The report presented by the Chairman, Naresh Gujral to Parliament on 26 July 2018, the Department of Relations with the Parliamentary Standing Committee on Commerce, highlighted the catastrophic consequences of Chinese dumping in the domestic industry. Some of the labour-intensive and traditionally large job-generating sectors (such as textiles), resorted to different and cheap quality commodities. The dumping of Chinese solar panels resulted in almost 2 lakh jobs being lost as almost half the capacity of the domestic sector remained idle. 

However, in taking trade defence action against China provided under the WTO, India was less proactive. Given the 2017 Doklam stand-off, the Indian government hesitated to take some drastic steps against China and was afraid that China would squeeze its hand to its borders. The government, with extreme restraint, decided to ignore the neighbour’s threatening business practices.

Possible takeovers / procurement

By declaring the Covid epidemic a pandemic on 11 March 2020, the World Health Organization (WHO) had disrupted normal economic activities around the world. From March 25, 2020, India announced a stringent national lockdown. As economic activity was slowing, the Indian stock market was bizarre and equity prices decreased. Officially, China-funded funds have begun to acquire stakes in Indian companies that have been severely affected as a result of the pandemic. For instance, in the first quarter of 2020, the People’s Bank of China acquired a 1.01 per cent share in HDFC (the largest housing mortgage lender in India).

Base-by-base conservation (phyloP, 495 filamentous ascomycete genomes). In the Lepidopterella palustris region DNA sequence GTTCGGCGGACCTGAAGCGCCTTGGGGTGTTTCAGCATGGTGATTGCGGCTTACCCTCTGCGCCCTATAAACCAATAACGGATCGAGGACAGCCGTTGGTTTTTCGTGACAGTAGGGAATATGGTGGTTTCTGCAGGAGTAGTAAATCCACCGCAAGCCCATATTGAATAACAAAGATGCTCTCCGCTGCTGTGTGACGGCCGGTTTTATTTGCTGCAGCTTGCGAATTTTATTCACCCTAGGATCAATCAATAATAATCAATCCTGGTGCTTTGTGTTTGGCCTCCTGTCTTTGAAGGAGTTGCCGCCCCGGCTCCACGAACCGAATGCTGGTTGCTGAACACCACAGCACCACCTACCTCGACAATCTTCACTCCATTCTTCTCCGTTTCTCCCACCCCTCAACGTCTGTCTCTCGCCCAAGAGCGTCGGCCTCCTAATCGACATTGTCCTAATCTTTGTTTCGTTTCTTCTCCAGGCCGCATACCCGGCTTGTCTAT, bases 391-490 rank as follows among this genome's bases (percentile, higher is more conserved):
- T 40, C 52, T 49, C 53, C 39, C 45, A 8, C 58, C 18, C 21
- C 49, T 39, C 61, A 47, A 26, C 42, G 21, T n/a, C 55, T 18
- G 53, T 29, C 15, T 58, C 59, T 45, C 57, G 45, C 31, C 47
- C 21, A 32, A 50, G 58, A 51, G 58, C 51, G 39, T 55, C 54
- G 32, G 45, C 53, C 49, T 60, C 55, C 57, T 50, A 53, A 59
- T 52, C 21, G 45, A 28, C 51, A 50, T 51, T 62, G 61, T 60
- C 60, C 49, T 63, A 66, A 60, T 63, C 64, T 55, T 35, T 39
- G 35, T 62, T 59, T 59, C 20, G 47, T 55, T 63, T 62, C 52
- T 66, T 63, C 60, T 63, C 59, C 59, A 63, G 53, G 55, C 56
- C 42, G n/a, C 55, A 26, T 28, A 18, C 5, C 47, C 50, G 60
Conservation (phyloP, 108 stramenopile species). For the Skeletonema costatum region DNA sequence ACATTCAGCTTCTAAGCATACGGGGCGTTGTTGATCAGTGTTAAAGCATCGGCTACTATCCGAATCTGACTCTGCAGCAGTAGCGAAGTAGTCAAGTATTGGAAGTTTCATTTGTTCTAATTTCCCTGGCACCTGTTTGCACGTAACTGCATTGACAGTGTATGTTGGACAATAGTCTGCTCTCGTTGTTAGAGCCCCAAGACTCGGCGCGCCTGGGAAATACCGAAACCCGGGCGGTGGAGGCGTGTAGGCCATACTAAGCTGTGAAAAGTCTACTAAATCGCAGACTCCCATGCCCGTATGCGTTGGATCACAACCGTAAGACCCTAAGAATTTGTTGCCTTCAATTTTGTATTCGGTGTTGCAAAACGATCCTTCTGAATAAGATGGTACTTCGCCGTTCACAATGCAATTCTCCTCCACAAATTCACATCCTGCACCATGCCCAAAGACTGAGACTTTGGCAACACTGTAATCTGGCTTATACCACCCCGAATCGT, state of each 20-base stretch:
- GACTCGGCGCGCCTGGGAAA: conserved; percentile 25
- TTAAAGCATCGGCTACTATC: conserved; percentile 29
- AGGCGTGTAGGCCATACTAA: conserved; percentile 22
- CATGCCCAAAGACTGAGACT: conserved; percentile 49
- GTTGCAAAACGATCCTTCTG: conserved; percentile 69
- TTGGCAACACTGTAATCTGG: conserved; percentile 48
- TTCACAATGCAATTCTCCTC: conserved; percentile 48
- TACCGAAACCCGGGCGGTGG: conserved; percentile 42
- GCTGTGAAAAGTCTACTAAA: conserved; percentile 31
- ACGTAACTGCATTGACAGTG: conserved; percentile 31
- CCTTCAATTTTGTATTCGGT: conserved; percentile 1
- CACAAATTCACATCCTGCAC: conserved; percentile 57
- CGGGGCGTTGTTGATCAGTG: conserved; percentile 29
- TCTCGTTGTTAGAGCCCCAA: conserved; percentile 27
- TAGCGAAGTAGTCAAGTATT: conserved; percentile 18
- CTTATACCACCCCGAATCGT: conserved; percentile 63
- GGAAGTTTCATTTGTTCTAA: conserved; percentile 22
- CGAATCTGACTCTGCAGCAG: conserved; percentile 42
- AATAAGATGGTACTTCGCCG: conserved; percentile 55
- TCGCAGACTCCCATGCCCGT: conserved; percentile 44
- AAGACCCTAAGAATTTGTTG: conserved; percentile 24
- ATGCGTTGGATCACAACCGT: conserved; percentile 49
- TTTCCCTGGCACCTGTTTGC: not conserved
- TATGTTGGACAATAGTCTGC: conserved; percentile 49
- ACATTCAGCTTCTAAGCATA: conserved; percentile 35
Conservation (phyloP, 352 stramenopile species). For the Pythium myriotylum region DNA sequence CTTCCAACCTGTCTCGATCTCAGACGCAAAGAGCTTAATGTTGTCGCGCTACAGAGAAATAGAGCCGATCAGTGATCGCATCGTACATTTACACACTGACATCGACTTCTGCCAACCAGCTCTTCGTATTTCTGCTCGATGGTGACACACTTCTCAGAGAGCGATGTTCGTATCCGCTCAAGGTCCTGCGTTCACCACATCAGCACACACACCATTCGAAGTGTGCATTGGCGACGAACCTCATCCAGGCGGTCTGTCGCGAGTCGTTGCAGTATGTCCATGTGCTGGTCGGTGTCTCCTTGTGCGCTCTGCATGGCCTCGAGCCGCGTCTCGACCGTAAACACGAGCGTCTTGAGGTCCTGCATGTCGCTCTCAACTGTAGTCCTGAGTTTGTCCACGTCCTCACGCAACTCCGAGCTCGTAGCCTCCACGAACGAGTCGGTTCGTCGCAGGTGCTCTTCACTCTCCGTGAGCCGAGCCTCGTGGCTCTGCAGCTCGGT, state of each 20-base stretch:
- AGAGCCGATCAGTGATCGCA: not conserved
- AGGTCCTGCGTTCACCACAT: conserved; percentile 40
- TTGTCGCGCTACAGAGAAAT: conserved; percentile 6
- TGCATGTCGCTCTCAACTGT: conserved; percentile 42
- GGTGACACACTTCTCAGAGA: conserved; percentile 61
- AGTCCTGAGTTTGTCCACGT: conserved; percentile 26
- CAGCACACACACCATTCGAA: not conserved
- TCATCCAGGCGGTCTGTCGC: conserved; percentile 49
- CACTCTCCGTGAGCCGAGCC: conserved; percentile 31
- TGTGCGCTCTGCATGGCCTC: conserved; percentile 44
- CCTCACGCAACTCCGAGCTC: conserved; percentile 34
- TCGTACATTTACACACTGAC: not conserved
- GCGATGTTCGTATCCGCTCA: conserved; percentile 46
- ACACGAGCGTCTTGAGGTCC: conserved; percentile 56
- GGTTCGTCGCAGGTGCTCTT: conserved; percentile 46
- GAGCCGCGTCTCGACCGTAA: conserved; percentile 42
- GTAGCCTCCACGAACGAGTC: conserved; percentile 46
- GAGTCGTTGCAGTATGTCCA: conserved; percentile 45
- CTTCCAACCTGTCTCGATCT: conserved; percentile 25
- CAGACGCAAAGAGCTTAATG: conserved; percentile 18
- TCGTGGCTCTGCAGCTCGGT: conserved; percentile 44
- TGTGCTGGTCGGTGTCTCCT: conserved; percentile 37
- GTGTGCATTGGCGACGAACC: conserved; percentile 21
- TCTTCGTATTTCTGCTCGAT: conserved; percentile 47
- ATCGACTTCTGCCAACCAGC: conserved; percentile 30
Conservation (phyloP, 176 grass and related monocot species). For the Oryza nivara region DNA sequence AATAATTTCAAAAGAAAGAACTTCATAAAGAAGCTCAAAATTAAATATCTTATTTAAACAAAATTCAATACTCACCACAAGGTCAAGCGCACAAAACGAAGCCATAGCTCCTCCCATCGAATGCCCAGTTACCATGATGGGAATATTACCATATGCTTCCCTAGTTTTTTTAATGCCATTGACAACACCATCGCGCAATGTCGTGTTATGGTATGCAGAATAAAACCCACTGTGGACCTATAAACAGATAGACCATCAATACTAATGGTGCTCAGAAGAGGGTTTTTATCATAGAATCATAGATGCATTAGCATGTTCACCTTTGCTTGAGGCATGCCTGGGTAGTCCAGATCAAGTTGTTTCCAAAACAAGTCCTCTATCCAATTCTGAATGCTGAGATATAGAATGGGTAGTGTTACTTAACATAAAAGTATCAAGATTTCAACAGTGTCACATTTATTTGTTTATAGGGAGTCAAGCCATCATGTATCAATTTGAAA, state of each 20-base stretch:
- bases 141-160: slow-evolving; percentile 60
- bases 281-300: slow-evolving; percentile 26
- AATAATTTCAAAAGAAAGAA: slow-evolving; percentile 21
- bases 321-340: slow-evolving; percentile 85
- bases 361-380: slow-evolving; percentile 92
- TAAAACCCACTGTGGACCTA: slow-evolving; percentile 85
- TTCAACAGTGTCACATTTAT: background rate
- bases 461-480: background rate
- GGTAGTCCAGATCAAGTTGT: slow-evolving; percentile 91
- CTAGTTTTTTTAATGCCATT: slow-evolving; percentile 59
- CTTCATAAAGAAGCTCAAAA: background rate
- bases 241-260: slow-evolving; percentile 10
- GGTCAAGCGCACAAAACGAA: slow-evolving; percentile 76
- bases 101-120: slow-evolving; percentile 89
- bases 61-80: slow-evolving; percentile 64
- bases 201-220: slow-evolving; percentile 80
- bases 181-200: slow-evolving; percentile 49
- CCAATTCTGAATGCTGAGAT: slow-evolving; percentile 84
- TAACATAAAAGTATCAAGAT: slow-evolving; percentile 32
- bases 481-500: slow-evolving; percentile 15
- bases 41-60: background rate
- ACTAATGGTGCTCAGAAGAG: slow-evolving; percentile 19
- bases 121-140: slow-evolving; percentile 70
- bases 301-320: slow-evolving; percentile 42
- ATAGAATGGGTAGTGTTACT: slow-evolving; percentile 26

The Government swiftly twisted its policy on Foreign Direct Investments (FDIs) on April 18, 2020, to curb the takeovers and acquisitions of Indian companies by exploiting and making unfair use of the coronavirus pandemic’s economic effects. Under the revised policy, any investment by any entity of a country with a land frontier to India or a citizen of any of these countries, where the beneficiary of the investment was a citizen, would require the consent of the government. Also, any transfers owned by such a current or future FDI would require the approval of the government as well.

India shares its land borders with Pakistan, Bangladesh, China, Nepal, Myanmar, Bhutan, and Afghanistan. The government did not specifically mention China, but it was apparent that this move was designed to prevent Chinese companies from taking over Indian companies whose market values had fallen due to Covid-related uncertainties.

Intrusion into the Galwan Valley